Using the IRAC Method on the LSAT Writing Sample

Instructor: Rachael Smith

Rachael has a background in secondary education and has practiced law for eight years.

This lesson will take you through the steps needed to write an effective LSAT essay. The IRAC Method, typically used in law schools, takes a particular set of facts and identifies the issue, states the rule, applies the rule to the facts and comes to a conclusion in order to create a persuasive, well-organized essay.

Of the five sections of the LSAT exam, the essay section is the only one that is not scored. You may ask why is it important at all? The essay section, although it does not contribute to your overall score, is nevertheless submitted to any schools to which you apply. When admissions offices are faced with similarly qualified applicants, they often look to writing samples as a type of tiebreaker. Just because the section does not receive a score, it is important. Make sure that your test preparation includes practice writing samples as well as legal reasoning

The essay portion of the LSAT exam asks takers to create an argument based on a particular set of facts. This section is only allotted 35 minutes, so it is essential that you use your time wisely.

What is IRAC?

IRAC stands for the following:

  • Issue,
  • Rule,
  • Application (or Analysis),
  • Conclusion.

This is the basis for all legal writing. IRAC can be used to brief cases as well as to analyze fact patterns, and is an effective way to take the reader through complicated legal reasoning.

How to Use IRAC Effectively

There are some simple things to remember when you prepare to write your essay. First, do not focus on finding what may be the right answer. The fact scenario is set up so that you can argue either position effectively. Law schools are interested in finding out how you support your position, not which position you choose. Second, it may be worth your time to sketch out a brief outline of your argument. Although your time is limited, you may end up saving valuable minutes by spending sixty seconds to organize your thoughts. Third, although you may feel compelled to write more, you may only use the space you are given. This means that every word you write must be important. A well-reasoned argument can be just as effective in two pages as it can be in three.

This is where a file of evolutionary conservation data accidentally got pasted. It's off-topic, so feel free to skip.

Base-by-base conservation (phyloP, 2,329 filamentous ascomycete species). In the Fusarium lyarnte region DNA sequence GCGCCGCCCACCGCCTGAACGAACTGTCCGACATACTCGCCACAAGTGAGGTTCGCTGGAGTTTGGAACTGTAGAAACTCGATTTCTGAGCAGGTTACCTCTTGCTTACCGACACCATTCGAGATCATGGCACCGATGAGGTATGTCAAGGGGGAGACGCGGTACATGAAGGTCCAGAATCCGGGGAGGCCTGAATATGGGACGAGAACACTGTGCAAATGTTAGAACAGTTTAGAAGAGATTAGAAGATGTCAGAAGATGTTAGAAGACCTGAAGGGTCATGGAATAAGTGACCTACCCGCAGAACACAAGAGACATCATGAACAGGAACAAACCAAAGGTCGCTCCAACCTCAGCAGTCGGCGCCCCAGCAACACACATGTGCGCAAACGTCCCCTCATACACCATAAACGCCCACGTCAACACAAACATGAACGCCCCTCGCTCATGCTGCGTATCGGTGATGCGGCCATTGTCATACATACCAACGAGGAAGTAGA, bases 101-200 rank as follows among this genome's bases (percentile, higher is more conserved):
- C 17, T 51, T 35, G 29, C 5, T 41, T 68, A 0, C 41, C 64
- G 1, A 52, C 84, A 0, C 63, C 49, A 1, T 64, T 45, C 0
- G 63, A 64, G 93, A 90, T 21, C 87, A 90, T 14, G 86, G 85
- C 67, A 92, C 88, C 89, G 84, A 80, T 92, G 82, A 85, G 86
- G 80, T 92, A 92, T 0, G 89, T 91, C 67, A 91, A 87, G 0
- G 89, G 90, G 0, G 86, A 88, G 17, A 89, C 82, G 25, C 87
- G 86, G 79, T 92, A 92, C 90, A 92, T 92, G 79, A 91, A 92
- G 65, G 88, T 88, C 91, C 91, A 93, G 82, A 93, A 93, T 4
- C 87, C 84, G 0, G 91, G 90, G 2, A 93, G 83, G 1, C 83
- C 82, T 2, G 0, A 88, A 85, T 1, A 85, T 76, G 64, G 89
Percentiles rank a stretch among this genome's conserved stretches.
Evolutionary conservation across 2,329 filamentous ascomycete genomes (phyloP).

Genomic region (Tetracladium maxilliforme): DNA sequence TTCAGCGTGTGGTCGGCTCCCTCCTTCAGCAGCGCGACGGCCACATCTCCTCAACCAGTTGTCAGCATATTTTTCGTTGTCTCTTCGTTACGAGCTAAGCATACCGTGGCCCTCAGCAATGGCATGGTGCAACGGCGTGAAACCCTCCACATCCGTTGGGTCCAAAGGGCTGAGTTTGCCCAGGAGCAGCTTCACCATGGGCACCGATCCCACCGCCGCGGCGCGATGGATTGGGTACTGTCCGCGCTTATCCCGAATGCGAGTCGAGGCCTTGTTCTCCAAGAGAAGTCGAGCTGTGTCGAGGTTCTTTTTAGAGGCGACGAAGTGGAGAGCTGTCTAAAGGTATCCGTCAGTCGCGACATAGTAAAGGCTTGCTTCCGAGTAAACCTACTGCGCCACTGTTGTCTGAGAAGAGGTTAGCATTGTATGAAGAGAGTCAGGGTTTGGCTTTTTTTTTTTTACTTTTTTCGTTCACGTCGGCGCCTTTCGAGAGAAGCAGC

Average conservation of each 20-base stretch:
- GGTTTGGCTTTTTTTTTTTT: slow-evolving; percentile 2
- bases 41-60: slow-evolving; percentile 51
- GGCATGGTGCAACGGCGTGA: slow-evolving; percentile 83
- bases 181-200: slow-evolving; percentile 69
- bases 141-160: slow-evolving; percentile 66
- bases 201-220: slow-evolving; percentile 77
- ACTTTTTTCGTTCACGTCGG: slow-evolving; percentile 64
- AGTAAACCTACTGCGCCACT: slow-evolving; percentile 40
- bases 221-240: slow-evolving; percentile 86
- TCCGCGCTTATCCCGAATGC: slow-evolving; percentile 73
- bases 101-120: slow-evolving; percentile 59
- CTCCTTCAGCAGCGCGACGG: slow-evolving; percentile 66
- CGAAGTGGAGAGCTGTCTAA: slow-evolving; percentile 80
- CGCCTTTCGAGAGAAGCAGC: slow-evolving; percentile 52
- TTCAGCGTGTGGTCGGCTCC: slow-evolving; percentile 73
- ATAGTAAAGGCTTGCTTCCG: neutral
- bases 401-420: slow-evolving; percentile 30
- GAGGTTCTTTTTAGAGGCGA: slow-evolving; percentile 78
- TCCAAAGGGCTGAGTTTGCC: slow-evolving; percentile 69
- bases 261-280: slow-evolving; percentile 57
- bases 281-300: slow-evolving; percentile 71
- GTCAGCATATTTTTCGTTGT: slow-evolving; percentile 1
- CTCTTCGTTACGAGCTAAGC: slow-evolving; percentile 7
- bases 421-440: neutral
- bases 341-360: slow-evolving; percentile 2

Reviewing the Facts

Each LSAT writing prompt will follow a similar format. You will be provided with a short paragraph explaining the problem. Then, you are presented with two options as to how that problem can be solved. Each solution is described in a separate paragraph. It is up to you to pick one of the solutions and create an organized and coherent argument. This is the essence of what you will be doing as a lawyer and it gives the law schools an opportunity to see your writing skills. In some cases, your LSAT essay may be the difference between being accepted and being rejected.

Issue

In some fact scenarios, the issue may be contained within the pattern itself. In some, it is slightly more obscure. When you write your issue statement, remember to frame it in the form of a question. For example, say you are given a fact scenario regarding Goldilocks and the Three Bears. Your issue statement may be something along the lines of, Is a crime committed when a child enters a stranger's home without their permission? Your issue statement should be framed in a general way, not citing specific names or facts. This way, your analysis can be applied to other scenarios.

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